Children's Book Reviews

Thursday, June 19, 2008

Summer Sizzling Reads!

I get excited about the seasonal changes. What I like about summer is more time in the garden. This morning I was planting out my pumpkin and pea seedlings and watering them, plus the tomatoes. A cheeky magpie buzzed over my head and settled himself to watch me for a bit while the bumblebees buzzed away in the comfrey plant! See The Best Nest below for how magpies build their nests. That's what I love about Sylvan Dell books, I learn something new every time I read one. When a bundle comes in the mail for me to review, it's like Christmas.
This morning I went on the local radio station to review three more children's books. Highly recommended for teens of all ages (wink) is the award winning Alexie Sherman's The Absolutely True Diary of a Part-Time Indian. A mystery, adventure set in South Africa, for 8- 12 year olds is The White Giraffe by Lauren St. John. A fun picture book is The Great Fuzzy Frenzy by Janet Stevens and Susan Stevens Crummel. When a tennis ball falls down a prarie dog hole, well, you can imagine the fun, chaos, and frenzy it creates!
I have some more books coming up soon. In the meantime Happy First Day of Summer, and happy summer reading!


Down under, in Australia, there is a creature who doesn’t know who he is or where he belongs. His friends, Bushtail Possum, Wallaby, Blue-Tongued Skink, and Kookaburra kindly try to help him, but he just keeps falling “KERSPLAT!” Old Bandicoot says he’s a Platypus, but where does he belong? Young readers will enjoy following Kersplatypus’ adventures as he searches the Australian landscape for his identity.

Author Susan K. Mitchell has brought some of the animals and the geography of Australia alive for children in a most delightful way. The illustrations by Sherry Rogers highlight the story, plus give an extra depth and richness, so that you feel as if your are right there with the animals. The story is not only fun to read, but also informative. The activities in the back give children and classrooms added fun in animal recognition and geography. This book is highly recommended for children ages 3-7.

‘Twas the Day Before Zoo Day

What happens to animals in the zoo when there are no people there to observe them? This engrossing book by author Catherine Ipcizade takes us behind the scenes at the zoo the day before people arrive. The text is in humorous and informative verse depicting varying animals’ behavior and habits. You meet monkeys, rhinos, llamas, lions, alligators, and elephants, to name a few.

Ben Hodson’s illustrations are a delight as he adds extra touches and more fun. Watch each zookeeper’s shoulders for their pets and the pets’ antics! The creative pages at the end of the book add even more information, questions to answer, and a matching activity. Wouldn’t it be fun for a classroom to playact the different jobs people can have at a zoo? Likewise, children at home will enjoy mimicking the animals or just curling up reading the book either by themselves or with mom and dad. A must have for a home or classroom library for ages 3 – 7.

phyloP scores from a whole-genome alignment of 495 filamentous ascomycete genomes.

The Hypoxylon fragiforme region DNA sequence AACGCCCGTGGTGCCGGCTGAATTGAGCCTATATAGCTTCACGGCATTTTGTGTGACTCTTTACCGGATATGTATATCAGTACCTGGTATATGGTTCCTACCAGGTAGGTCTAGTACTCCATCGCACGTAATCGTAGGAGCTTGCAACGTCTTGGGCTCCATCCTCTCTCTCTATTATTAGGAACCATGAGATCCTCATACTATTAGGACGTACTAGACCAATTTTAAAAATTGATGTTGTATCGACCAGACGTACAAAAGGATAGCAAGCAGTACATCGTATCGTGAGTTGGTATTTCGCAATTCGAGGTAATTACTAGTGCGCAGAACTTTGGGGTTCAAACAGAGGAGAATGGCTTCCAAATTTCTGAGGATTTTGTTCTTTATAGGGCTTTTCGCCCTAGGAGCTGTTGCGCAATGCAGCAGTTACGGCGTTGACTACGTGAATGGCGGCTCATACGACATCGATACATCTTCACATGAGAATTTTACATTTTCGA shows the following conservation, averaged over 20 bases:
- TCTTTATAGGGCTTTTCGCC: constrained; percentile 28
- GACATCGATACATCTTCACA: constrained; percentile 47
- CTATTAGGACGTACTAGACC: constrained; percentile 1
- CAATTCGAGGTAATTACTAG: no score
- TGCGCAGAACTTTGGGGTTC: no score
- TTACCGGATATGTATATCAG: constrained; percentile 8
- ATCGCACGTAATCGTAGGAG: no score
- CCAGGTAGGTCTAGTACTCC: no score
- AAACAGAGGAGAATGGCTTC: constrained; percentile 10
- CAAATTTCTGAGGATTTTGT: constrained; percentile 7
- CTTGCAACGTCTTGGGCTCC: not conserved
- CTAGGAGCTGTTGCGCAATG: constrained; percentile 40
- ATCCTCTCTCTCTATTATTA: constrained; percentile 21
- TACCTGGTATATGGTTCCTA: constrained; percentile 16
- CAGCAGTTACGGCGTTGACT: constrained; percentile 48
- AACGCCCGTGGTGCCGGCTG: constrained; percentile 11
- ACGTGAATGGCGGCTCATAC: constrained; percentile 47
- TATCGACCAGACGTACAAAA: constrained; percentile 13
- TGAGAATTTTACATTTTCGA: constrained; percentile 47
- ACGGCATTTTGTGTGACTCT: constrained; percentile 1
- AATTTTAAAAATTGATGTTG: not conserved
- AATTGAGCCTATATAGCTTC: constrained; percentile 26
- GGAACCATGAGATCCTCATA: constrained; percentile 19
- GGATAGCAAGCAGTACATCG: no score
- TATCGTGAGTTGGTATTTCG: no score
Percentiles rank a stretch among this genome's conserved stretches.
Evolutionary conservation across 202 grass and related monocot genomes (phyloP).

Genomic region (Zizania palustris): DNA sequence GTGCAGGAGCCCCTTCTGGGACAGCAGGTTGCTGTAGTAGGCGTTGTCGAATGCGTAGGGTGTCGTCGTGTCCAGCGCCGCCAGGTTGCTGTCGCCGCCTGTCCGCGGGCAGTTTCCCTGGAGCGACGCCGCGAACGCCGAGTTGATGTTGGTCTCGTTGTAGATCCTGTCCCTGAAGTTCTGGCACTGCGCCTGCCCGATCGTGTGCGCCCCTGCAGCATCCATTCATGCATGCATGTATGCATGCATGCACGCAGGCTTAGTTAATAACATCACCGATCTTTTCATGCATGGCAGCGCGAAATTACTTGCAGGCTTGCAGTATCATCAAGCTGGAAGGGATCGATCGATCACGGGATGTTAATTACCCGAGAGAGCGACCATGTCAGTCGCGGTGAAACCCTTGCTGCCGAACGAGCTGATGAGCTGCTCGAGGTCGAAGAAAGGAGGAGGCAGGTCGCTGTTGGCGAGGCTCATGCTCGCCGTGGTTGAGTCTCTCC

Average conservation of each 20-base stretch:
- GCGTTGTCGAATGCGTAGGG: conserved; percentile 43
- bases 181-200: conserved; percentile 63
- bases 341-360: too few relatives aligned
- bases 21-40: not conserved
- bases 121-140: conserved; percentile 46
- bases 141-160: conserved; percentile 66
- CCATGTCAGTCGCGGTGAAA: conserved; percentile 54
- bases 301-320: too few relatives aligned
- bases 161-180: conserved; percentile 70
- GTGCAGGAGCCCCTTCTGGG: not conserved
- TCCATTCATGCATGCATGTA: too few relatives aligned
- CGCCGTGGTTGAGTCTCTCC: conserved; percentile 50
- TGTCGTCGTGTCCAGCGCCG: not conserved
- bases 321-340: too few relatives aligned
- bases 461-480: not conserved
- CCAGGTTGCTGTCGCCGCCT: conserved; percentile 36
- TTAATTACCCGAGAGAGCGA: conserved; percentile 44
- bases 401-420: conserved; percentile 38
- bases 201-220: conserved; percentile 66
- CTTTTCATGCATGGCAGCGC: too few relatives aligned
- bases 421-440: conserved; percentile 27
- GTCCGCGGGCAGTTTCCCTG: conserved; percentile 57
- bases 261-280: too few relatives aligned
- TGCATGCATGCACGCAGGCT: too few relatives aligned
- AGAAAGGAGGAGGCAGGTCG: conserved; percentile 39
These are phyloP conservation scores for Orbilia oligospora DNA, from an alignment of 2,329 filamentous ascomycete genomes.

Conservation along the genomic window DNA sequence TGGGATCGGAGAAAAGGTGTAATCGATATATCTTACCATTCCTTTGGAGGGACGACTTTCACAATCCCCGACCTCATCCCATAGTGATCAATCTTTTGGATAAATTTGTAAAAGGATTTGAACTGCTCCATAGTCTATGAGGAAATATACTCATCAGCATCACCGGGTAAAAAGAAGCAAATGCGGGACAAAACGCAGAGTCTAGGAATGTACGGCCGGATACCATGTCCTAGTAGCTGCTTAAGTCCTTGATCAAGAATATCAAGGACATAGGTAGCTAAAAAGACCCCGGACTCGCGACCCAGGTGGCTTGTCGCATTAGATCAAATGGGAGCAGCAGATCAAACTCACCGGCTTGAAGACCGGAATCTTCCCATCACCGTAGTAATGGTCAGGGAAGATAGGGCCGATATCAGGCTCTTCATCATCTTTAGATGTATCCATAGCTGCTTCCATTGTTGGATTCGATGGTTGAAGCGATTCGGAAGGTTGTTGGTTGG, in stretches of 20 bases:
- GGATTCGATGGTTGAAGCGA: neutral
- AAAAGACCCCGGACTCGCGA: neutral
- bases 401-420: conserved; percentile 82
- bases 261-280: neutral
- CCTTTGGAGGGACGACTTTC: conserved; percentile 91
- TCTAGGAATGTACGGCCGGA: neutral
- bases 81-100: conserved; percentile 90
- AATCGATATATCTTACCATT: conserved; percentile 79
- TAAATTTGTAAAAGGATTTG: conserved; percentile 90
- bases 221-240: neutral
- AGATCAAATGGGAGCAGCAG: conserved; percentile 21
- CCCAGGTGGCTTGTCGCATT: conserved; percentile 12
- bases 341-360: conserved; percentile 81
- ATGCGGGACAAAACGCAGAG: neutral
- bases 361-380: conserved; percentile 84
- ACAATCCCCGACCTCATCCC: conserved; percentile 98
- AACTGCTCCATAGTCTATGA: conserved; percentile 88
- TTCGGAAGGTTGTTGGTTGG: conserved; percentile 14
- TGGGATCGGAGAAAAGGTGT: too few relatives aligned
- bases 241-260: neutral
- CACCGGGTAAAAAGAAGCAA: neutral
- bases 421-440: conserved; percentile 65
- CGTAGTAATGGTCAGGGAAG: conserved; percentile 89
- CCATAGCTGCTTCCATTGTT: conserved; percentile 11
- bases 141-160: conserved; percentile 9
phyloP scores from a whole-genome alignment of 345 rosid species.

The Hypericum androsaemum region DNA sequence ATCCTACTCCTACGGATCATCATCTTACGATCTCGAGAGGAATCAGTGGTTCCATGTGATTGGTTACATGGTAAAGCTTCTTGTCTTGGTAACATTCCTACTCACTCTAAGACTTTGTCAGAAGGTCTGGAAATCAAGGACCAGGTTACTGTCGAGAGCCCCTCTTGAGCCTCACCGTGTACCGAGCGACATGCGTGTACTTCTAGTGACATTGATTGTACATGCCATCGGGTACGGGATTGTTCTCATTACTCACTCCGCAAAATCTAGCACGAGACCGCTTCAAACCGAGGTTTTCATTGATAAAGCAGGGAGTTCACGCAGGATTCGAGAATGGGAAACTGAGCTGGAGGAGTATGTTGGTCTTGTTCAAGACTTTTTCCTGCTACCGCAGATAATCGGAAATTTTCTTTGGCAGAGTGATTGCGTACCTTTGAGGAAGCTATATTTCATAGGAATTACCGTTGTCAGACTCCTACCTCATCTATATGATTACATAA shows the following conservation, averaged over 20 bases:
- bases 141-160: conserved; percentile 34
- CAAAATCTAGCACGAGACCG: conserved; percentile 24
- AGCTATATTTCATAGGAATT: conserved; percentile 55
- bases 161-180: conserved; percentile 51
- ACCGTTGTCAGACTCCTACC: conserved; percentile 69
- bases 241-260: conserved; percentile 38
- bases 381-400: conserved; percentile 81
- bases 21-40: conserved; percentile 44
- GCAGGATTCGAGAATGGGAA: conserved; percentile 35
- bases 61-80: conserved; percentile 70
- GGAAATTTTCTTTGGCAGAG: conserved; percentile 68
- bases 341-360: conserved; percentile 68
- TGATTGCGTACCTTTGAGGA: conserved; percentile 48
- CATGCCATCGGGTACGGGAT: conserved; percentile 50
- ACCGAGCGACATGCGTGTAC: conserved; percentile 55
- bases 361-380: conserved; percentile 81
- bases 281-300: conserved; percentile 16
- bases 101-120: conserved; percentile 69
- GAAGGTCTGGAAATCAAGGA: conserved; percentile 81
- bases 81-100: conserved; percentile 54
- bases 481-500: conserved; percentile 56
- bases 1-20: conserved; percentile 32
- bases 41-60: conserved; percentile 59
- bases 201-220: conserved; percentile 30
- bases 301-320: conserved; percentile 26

The Best Nest

Maggie Magpie is an excellent nest builder, so all the other birds want to learn from her in order to protect their own eggs better. However, do they learn, and if so how much? Not only does the young child learn how each of the eleven birds build their nests, but they also become budding bird watchers as each bird and its habitat are illustrated in loving detail by illustrator Sherry Neidigh.

It is obvious that author Doris L. Mueller has put great thought into the building of her story, and young readers will eagerly follow along with Maggie as she takes time to teach her sometimes-impatient bird pupils. You can imitate the dove’s sounds, and perhaps your teacher or parents can help you find recordings of the other bird songs as part of a classroom or home activity. Other information, facts, and a “Match the Nest Activity” are included. This is a fun and engaging book for ages 3 – 8.

Animals Are Sleeping

This quiet, lovely book by author Suzanne Slade is all the richer for its simple style and prose. The reader immediately relaxes with the first words, “Shhh…shhh…” Each page or double-page spread has a different animal showing how it sleeps. It also becomes a guessing game as the animals are not named in the text, yet there are sorting cards in the back to copy and match to each animal, naming them in turn.

The illustrations by artist Gary R. Phillips have soft muted nighttime colors with a sculptural effect creating just the right tone for the sleeping animals. It makes you wish you could pick up each animal to cuddle. Because of the simplified text, this book would make an excellent early reader, so that reading and writing time can be based on this book as part of a larger unit on animal behavior. This exquisite book is highly recommended for ages 2 – 7.


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